A brush with mental illness changes ex-Timberwolf Kevin Love

Cleveland Cavaliers’ Kevin Love shown in a game against Atlanta in November 2017. Minutes later, he said he suffered a panic attack. Tony Dejak | Associated Press

Kevin Love, the former member of the Minnesota Timberwolves, says he’s changed the way he thinks about mental health now that he’s had a recognizable run-in with mental illness.

He writes in The Players Tribune today that he had a panic attack in November right during a game between his Cleveland Cavaliers and the Atlanta Hawks.

After halftime, it all hit the fan. Coach Lue called a timeout in the third quarter. When I got to the bench, I felt my heart racing faster than usual. Then I was having trouble catching my breath. It’s hard to describe, but everything was spinning, like my brain was trying to climb out of my head.

The air felt thick and heavy. My mouth was like chalk. I remember our assistant coach yelling something about a defensive set. I nodded, but I didn’t hear much of what he said. By that point, I was freaking out. When I got up to walk out of the huddle, I knew I couldn’t reenter the game — like, literally couldn’t do it physically.

Coach Lue came up to me. I think he could sense something was wrong. I blurted something like, “I’ll be right back,” and I ran back to the locker room. I was running from room to room, like I was looking for something I couldn’t find.

Really I was just hoping my heart would stop racing. It was like my body was trying to say to me, You’re about to die. I ended up on the floor in the training room, lying on my back, trying to get enough air to breathe.

The next part was a blur. Someone from the Cavs accompanied me to the Cleveland Clinic. They ran a bunch of tests. Everything seemed to check out, which was a relief. But I remember leaving the hospital thinking, Wait … then what the hell just happened?

Love says he was relieved a few days later when he played well in a game, but was more relieved that nobody found out “what the hell just happened.”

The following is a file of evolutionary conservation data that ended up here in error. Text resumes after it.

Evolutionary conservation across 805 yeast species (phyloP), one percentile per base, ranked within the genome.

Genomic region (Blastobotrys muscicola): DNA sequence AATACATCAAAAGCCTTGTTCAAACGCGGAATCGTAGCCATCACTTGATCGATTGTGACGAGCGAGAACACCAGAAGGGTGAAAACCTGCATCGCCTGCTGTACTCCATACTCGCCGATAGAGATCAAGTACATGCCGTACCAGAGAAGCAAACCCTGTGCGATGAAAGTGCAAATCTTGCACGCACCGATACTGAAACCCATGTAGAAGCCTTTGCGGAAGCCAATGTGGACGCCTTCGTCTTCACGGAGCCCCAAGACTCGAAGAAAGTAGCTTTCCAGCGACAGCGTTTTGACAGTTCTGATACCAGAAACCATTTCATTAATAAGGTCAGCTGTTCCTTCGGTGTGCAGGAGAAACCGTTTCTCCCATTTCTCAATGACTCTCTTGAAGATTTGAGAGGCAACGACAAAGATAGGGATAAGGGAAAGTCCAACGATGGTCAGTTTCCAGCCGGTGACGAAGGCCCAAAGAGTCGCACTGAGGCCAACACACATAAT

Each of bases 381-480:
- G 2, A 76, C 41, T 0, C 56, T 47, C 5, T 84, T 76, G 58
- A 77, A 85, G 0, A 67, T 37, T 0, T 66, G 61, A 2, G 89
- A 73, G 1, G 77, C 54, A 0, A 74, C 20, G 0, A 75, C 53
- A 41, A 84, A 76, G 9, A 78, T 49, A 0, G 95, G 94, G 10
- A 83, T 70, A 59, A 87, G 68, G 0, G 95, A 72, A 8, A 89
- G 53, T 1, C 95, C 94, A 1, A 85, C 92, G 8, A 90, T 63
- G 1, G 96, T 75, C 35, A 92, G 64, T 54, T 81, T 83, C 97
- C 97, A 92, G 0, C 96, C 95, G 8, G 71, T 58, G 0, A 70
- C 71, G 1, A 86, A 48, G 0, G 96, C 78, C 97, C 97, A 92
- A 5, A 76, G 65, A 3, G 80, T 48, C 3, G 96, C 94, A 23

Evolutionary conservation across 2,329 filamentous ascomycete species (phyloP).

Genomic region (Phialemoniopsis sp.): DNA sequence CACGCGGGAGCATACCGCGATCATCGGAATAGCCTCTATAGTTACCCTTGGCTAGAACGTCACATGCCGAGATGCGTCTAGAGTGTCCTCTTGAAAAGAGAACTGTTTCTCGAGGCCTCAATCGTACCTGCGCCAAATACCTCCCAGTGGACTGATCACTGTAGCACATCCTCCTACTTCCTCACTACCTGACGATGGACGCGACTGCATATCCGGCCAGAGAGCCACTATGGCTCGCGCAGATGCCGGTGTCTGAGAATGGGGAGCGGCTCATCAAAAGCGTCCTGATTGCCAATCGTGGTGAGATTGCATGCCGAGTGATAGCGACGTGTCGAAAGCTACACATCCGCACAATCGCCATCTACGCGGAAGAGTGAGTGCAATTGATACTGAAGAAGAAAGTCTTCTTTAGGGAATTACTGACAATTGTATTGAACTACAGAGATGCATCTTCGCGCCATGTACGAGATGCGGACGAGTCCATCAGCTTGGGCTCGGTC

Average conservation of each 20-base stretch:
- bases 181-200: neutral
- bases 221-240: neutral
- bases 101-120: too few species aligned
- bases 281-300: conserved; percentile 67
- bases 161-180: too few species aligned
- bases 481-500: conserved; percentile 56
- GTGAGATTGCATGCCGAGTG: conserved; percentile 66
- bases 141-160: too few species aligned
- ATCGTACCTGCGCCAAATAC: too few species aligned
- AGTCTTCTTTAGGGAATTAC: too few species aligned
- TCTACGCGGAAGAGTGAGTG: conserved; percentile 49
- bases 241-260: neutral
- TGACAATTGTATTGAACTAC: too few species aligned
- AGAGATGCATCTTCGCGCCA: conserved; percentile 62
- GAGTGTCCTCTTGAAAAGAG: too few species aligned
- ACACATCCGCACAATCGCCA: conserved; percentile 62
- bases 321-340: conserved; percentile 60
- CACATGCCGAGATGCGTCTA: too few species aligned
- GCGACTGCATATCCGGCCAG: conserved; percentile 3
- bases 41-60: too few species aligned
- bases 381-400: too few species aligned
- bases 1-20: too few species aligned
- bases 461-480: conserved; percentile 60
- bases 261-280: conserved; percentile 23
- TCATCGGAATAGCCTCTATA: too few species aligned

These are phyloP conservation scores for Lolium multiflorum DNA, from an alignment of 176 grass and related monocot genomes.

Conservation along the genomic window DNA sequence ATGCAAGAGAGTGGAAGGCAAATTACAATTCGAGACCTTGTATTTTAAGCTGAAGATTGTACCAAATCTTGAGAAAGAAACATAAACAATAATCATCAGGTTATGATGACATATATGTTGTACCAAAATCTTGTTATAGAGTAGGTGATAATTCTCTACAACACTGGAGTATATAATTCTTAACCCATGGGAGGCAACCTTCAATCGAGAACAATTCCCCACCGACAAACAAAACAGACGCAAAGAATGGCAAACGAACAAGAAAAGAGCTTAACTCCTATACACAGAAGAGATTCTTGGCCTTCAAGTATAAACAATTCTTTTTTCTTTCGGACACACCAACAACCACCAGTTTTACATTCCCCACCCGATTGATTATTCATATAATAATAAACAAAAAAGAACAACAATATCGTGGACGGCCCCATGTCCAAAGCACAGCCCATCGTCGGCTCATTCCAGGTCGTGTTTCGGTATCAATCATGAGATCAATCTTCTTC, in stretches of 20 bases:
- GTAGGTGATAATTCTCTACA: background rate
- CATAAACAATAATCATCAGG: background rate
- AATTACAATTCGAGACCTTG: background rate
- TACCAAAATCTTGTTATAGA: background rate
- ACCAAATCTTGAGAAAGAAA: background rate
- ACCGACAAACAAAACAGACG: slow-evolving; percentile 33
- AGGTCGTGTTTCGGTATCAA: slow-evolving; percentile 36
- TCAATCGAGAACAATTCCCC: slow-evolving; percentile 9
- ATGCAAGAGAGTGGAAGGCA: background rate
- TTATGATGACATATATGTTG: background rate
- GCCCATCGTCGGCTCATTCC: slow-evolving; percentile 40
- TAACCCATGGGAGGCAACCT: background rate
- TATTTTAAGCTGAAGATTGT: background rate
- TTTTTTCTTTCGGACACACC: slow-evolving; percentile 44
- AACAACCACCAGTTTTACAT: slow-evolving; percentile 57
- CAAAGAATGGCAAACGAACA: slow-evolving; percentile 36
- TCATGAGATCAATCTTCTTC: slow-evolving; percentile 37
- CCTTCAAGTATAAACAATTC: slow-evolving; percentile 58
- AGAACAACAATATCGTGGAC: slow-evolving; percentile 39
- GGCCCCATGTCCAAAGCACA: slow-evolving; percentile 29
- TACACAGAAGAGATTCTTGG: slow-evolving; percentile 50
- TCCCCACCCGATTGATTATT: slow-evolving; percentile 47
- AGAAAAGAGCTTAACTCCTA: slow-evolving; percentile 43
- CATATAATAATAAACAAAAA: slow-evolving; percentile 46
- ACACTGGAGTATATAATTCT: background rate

“What I was worried about wasn’t just my own inner struggles but how difficult it was to talk about them. I didn’t want people to perceive me as somehow less reliable as a teammate, and it all went back to the playbook I’d learned growing up.”

The man’s playbook. The one that says you don’t talk about what you’re feeling.

The Cavaliers found him a therapist and he got an immediate appointment (note: This is where professional athletes with mental health issues differ from just about everyone else).

In the short time I’ve been meeting with the therapist, I’ve seen the power of saying things out loud in a setting like that.

And it’s not some magical process. It’s terrifying and awkward and hard, at least in my experience so far. I know you don’t just get rid of problems by talking about them, but I’ve learned that over time maybe you can better understand them and make them more manageable.

Look, I’m not saying, Everyone go see a therapist. The biggest lesson for me since November wasn’t about a therapist — it was about confronting the fact that I needed help.

“So if you’re reading this and you’re having a hard time, no matter how big or small it seems to you, I want to remind you that you’re not weird or different for sharing what you’re going through,” he said.